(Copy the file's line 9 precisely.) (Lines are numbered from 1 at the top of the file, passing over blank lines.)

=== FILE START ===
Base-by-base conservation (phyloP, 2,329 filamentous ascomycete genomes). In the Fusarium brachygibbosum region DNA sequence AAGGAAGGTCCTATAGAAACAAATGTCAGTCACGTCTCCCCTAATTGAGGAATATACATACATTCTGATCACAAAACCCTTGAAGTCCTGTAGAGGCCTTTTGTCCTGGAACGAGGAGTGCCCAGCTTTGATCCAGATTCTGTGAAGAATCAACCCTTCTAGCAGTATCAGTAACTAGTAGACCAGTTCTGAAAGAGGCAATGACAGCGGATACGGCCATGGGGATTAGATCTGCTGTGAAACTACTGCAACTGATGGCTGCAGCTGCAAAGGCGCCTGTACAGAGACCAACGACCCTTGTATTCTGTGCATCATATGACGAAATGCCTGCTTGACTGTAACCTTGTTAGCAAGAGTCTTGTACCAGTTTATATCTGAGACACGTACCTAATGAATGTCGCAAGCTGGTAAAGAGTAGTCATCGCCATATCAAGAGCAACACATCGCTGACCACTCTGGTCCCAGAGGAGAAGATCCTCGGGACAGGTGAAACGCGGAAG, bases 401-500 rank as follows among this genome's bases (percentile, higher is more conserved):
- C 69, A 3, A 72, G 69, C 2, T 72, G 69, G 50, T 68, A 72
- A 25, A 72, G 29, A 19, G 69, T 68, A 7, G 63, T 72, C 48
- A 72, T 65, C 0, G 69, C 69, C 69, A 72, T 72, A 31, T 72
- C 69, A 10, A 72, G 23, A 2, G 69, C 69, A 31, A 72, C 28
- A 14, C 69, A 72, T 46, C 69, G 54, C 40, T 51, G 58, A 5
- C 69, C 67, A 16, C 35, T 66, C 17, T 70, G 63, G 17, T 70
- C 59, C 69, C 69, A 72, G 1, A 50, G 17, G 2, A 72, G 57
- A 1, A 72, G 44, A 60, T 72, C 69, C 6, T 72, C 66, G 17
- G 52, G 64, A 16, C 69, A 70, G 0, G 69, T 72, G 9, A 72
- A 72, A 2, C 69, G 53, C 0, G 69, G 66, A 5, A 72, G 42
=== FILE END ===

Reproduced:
- A 1, A 72, G 44, A 60, T 72, C 69, C 6, T 72, C 66, G 17